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  • Writer's pictureJo Kibble

Forging for Freedom: Kristin Harmel's "The Book of Lost Names"

New York Times bestselling author Kristin Harmel’s latest, The Book of Lost Names, tells the moving, courageous, brave tale of Eva Traube, a Jewish young woman seeking freedom from the Nazi regime during World War II. Opening with Eva’s father Tatus being captured and ultimately imprisoned by the Nazis, the book takes the reader on a scenic journey across Eastern Europe as Eva finds herself fighting not just for her own freedom but the freedom of countless other Jews and Polish immigrants seeking asylum, via forgery of false documents and joining of the Resistance movement against the Nazis. Does Eva eventually escape to Switzerland with her mother, Mamausia? What about the countless children that Eva forges documents for--what becomes of them? Will they be forgotten, or will Eva’s Book of Lost Names, a tome documenting the childrens’ real names so that their real lives and culture won’t be forgotten, survive?

Tatus, prior to being captured, instructs Eva to escape to Switzerland with her mother if he is to ever be captured by the Nazis. When that inevitable day comes, Eva thinks fast and forms a plan to whisk herself and her mother away to Switzerland, a neutral country where they will be safe from persecution. In order to do this, Eva crafts false documents—documents that, unbeknownst to Eva, are made well enough to pass German inspection. News of her skills at forgery soon spread in the French town of Aurignon where she and Mamausia decide to temporarily settle, and soon enough, Eva finds herself working with the Resistance movement, alongside priest Pere Clement and handsome forger Remy, to help countless others escape from Nazi persecution.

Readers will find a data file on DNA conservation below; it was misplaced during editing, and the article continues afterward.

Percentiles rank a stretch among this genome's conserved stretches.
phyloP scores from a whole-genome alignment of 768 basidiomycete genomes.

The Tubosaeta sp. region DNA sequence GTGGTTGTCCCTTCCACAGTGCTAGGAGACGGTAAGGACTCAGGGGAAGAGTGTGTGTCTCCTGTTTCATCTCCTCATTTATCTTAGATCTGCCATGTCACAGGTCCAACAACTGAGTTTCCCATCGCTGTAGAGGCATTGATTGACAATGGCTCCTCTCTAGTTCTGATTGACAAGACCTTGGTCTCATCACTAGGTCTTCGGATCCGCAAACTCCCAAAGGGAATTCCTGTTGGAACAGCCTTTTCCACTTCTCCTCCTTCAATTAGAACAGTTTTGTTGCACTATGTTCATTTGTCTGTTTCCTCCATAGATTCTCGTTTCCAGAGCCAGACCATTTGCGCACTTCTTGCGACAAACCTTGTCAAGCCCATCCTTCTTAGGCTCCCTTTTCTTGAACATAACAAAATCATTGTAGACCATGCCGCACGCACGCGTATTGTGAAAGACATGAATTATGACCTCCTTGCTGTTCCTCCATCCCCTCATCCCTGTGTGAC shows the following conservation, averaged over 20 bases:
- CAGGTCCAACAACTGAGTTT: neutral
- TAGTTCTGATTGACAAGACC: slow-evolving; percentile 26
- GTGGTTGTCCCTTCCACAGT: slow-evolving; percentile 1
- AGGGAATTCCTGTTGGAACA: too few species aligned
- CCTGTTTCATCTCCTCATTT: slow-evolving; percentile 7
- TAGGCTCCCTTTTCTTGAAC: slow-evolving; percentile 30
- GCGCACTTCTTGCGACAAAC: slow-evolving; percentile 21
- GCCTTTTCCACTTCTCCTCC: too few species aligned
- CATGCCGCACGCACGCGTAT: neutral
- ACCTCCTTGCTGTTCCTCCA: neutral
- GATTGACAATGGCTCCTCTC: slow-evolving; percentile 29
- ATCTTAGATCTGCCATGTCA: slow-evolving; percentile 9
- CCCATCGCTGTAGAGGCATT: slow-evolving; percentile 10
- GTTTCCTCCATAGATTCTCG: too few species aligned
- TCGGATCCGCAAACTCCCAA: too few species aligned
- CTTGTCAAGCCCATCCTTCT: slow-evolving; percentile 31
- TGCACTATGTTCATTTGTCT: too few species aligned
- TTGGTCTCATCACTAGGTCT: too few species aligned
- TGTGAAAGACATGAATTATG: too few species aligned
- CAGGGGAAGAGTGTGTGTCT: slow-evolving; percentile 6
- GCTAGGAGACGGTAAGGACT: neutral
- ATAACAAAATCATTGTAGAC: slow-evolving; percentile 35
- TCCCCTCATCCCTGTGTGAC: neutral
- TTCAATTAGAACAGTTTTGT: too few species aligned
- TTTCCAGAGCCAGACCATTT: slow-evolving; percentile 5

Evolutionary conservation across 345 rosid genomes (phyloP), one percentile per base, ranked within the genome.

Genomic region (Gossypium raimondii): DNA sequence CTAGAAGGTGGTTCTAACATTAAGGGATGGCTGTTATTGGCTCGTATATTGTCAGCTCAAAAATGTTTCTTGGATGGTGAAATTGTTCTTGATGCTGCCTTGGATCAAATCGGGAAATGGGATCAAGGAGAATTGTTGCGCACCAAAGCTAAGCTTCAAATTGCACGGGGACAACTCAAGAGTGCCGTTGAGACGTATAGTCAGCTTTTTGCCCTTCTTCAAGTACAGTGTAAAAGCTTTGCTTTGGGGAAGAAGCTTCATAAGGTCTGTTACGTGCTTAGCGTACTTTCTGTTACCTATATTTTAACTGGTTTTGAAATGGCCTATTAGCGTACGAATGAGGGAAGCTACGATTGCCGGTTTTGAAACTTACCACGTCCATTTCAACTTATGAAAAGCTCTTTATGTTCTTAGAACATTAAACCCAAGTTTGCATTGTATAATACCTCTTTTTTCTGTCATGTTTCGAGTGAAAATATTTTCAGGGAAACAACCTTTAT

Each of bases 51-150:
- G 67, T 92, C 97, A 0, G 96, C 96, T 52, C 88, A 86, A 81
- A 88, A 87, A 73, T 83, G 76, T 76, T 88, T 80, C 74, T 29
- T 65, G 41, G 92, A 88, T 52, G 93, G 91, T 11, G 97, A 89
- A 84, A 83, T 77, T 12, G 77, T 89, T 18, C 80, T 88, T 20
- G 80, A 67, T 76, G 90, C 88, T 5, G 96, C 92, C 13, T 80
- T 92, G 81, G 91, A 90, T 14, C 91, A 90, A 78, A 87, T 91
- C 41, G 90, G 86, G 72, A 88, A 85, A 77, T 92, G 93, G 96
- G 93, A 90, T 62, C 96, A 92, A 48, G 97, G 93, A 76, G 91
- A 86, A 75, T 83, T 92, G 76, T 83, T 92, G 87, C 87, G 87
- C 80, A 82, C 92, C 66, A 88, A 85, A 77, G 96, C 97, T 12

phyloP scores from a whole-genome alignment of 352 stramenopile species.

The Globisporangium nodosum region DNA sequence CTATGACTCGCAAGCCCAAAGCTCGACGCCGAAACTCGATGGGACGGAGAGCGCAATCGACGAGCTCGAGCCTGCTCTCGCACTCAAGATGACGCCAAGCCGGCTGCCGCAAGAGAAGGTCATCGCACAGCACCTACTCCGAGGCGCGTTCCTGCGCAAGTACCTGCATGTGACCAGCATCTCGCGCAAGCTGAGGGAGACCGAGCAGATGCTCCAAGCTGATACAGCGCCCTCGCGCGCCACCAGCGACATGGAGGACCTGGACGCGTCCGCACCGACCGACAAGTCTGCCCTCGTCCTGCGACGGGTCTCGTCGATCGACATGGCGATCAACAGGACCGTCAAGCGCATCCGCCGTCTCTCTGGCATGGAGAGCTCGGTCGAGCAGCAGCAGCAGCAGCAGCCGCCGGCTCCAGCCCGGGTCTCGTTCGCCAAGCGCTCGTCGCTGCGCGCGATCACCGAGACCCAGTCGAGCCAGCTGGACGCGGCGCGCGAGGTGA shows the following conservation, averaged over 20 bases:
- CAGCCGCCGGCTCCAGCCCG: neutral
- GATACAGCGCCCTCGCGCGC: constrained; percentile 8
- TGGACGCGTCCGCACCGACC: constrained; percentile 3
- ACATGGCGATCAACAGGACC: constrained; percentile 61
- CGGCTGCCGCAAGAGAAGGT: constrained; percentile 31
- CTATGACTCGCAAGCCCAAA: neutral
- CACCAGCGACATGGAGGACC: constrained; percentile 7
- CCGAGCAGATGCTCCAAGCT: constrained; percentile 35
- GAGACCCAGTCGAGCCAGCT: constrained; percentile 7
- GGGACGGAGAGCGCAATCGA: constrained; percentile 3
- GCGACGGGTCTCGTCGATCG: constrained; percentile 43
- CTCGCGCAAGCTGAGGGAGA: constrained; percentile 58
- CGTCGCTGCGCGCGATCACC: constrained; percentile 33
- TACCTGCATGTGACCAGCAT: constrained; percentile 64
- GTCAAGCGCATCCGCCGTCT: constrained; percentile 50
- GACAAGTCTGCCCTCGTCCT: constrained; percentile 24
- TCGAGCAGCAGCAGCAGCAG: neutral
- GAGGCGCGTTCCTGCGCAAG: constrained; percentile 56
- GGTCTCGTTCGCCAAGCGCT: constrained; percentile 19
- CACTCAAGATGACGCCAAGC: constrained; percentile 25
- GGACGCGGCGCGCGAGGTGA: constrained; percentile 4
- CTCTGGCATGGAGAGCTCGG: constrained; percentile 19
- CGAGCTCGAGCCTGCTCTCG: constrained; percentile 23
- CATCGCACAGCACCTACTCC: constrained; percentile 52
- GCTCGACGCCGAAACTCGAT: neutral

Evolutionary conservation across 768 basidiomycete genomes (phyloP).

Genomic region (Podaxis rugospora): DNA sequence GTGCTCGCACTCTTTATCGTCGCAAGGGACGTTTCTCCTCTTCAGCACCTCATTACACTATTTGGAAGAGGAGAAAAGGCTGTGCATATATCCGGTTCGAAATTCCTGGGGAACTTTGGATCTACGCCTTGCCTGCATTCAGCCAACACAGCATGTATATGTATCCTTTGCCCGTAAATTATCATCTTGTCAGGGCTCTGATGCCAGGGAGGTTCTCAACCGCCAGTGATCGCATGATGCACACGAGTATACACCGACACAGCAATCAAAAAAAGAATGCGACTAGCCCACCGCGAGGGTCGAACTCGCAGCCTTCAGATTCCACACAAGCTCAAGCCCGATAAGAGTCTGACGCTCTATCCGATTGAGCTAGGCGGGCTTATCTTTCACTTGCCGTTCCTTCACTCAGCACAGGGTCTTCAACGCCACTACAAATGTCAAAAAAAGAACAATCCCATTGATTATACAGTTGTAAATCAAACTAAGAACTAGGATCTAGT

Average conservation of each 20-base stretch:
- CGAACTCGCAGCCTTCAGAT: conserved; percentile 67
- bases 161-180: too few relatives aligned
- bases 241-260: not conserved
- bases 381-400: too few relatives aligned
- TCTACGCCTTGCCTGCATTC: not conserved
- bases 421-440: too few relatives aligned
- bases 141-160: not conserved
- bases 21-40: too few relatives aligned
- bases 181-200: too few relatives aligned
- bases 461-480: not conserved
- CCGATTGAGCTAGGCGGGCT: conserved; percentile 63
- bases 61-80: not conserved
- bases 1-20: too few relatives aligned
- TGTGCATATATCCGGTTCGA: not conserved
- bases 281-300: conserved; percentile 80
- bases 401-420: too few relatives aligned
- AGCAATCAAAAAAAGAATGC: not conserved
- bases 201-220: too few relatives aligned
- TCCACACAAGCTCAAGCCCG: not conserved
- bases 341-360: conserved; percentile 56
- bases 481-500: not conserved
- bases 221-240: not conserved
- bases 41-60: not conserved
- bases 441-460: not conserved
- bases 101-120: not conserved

As time goes on, tension grows just about everywhere around Eva. She and her mother grow further and further apart the longer they stay in Aurignon; Mamausia is grieving the loss of her Tatus, partially blames Eva for not doing more to save him, and feels as though Eva, in joining the Resistance, is turning her back on her family, her faith, and her culture. Further complicating matters, as the war heats up and the pressure mounts on Eva to produce more and more false documents for asylum seekers and avoid detection by German occupants, romantic tension between Eva and Remy, her partner in crime, becomes apparent. Eva enjoys spending time with Remy, and wants to be with him, but cannot help but be conflicted. Remy is not Jewish, and this creates even more strife between Eva and her mom, who would rather Eva be with, for example, Joseph, a Jewish boy from Eva’s past.

The crux of the story revolves around the children that Eva helps to emancipate. Via working for the Resistance, Eva is able to create what she calls a Book of Lost Names, a tome with a cipher in it that only she and Remy can decipher, which documents each of the childrens’ actual, Jewish names. Seeing the destruction and erasure of her people and culture all around her by the Nazis, Eva can’t help but want to somehow preserve what she can of these childrens’ true identities.

Told mainly in the past tense with some flashforwards interspersed periodically throughout in order to give the reader a glimpse at how the events of the 1930s-40s impacted Eva later in life, The Book of Lost Names is an homage to one’s heritage, one’s culture, one’s identity, and the lasting power of community, the written word, and family. Kristin Harmel will be joining us for a virtual interview and discussion of her new book on August 30. Admission is free, but donations are suggested. For more information and to reserve a spot in this event, you can head to Southern Lit Alliance’s website at

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